Hot on the heels of BoBos author David Brooks acknowledging
that materialist neuroscience is failing (!), New Scientist's Andy Coghlan argues
, in "How Culture Made Your Modern Mind,"
IT IS one of the hottest questions of our time: how did our cognitive abilities explode, leaving other animals for dust intellectually?
Now a new explanation is emerging. Controversially, it challenges the idea that biology alone is what drove the evolution of intellectual skills. What if we acquired abilities such as the capacity to invent, converse or work in unison as a result of a continual process of cultural cross-fertilisation with the world we inhabit, and through the way we interact with other people and material things?
Well, Andy, I don't doubt that your current idea is way closer to the mark than the crass materialism for which New Scientist is legendary.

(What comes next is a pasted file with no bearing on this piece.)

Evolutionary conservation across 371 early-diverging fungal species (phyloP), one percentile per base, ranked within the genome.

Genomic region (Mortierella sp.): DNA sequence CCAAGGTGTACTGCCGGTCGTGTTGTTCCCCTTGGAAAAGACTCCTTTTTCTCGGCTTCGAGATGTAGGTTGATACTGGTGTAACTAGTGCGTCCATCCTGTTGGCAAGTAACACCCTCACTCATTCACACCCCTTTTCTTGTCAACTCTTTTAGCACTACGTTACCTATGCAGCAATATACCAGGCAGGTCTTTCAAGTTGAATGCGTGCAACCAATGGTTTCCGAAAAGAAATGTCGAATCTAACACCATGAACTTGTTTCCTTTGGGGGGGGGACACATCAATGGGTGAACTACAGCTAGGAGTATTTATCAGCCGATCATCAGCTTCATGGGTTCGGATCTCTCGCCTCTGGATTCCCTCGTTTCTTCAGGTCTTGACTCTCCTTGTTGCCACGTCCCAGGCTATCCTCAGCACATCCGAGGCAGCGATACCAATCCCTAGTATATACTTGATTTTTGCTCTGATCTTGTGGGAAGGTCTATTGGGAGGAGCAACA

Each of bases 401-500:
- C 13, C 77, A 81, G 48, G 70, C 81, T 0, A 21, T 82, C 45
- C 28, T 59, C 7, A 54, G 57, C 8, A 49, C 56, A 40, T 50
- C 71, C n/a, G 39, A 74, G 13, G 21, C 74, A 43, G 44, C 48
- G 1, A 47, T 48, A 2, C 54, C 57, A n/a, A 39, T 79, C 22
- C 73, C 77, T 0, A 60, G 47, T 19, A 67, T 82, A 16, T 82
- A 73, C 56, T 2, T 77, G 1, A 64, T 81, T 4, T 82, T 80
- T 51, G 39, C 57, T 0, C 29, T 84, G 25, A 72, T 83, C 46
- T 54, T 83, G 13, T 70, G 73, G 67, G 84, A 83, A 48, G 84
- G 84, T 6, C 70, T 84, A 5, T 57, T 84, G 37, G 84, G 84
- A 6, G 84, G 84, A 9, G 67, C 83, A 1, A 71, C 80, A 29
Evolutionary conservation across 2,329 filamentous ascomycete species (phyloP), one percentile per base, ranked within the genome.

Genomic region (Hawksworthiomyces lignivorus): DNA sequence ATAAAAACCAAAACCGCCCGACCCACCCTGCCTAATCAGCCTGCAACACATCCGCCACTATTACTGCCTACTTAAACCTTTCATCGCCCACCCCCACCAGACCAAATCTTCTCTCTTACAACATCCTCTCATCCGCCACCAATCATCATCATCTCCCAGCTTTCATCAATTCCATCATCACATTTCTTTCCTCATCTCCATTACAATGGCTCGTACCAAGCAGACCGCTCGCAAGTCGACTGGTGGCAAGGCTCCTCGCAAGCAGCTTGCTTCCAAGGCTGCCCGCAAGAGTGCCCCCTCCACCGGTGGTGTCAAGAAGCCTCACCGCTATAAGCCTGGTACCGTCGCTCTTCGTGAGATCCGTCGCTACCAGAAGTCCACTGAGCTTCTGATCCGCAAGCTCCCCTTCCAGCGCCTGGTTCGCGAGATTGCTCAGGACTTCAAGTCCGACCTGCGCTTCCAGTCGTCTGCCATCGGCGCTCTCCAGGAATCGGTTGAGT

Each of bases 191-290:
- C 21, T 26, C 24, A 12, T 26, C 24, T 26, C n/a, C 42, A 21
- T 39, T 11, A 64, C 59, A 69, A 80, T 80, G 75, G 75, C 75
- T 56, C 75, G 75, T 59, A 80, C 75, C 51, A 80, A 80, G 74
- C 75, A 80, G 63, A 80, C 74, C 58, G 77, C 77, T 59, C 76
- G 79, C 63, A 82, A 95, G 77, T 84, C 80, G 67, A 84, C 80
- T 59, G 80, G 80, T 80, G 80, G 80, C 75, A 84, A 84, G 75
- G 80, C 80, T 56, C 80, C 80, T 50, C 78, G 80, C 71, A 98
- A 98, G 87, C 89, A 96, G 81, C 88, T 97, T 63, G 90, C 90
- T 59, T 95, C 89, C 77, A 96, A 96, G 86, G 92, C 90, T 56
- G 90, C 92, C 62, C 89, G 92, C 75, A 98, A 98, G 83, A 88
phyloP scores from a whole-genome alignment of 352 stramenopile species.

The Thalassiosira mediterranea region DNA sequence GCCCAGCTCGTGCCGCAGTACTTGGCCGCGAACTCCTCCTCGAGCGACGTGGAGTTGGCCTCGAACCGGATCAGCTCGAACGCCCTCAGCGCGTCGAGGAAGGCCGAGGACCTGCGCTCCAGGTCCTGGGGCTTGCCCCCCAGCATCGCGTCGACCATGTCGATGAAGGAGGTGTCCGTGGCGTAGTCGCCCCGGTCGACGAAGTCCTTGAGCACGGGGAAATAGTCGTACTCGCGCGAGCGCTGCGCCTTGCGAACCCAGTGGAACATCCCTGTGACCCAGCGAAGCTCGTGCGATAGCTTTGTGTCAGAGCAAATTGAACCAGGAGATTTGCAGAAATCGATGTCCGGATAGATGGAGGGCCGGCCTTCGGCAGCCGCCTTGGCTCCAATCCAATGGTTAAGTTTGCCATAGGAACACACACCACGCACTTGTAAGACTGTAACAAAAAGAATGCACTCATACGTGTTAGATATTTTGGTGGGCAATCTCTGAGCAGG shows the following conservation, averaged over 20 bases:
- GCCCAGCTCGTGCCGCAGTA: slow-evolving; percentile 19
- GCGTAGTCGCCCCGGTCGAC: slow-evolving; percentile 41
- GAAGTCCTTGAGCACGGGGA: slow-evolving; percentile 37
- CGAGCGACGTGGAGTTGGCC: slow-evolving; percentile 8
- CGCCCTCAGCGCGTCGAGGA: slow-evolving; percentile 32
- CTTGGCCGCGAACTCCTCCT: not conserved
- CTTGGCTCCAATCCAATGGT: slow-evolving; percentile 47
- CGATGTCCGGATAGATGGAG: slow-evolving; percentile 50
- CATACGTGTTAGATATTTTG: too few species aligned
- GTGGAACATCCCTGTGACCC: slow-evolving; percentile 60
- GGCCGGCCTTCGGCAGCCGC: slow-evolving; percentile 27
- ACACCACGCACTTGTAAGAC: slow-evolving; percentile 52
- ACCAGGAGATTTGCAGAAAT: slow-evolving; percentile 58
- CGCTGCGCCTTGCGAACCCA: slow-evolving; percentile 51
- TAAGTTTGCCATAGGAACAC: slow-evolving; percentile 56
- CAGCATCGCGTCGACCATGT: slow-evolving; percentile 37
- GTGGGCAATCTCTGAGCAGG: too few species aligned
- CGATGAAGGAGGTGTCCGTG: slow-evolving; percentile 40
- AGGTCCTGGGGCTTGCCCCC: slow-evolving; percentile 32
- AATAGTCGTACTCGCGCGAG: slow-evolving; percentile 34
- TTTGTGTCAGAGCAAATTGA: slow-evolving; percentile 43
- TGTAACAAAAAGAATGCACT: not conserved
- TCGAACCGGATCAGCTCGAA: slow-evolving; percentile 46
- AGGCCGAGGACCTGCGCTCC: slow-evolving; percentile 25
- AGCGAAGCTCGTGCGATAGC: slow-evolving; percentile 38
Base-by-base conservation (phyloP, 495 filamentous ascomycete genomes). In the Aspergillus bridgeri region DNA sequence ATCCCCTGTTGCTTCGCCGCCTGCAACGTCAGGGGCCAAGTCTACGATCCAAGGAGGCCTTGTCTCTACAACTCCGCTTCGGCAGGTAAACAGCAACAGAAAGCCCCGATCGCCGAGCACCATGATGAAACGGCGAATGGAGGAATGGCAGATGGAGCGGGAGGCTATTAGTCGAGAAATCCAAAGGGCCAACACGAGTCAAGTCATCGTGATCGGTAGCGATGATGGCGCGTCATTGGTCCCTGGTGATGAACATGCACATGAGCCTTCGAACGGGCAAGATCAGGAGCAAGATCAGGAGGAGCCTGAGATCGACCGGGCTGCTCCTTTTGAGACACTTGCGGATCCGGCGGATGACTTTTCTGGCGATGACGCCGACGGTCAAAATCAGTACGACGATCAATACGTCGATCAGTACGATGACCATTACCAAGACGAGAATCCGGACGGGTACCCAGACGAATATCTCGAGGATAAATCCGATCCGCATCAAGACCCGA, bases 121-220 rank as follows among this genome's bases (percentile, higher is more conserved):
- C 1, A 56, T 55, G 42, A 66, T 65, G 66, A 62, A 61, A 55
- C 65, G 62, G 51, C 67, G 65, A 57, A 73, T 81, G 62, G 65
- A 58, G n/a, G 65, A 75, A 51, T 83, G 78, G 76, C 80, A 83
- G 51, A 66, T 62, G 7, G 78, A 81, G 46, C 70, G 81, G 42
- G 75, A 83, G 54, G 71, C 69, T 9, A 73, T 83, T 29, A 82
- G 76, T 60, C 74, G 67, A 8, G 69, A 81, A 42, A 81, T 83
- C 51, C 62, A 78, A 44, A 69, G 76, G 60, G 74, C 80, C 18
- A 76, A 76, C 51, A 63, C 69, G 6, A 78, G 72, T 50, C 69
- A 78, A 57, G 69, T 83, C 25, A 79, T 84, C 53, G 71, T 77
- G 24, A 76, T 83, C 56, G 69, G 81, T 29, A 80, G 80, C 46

You replace what we know can't be true with something that at least begins to resemble reality.
Humans, of course, influence each other. Most important skills require a definite knowledge base. For example, historically, everyone wanted harder, sharper tools, but skills in forging iron and smelting steel must be developed, taught, and learned.
But why did this happen for human beings, and not for rats, mice, moles, and voles? And how? The answers may not fit into a materialist scheme.
On the other hand, maybe New Scientist will come up with a study next month "demonstrating" that the rudiments of human cognition are latent in the rat holes, mouse nests, and molehills that surround us after all.
Note: When I was working on my share of The Spiritual Brain
, New Scientist was one of my favourite venues for materialist theories about the human mind that do not really work. During that entire, exhausting project, New Scientist never failed me. If NS starts to smarten up, I will need to either find another source of materialist silliness, or write about something else.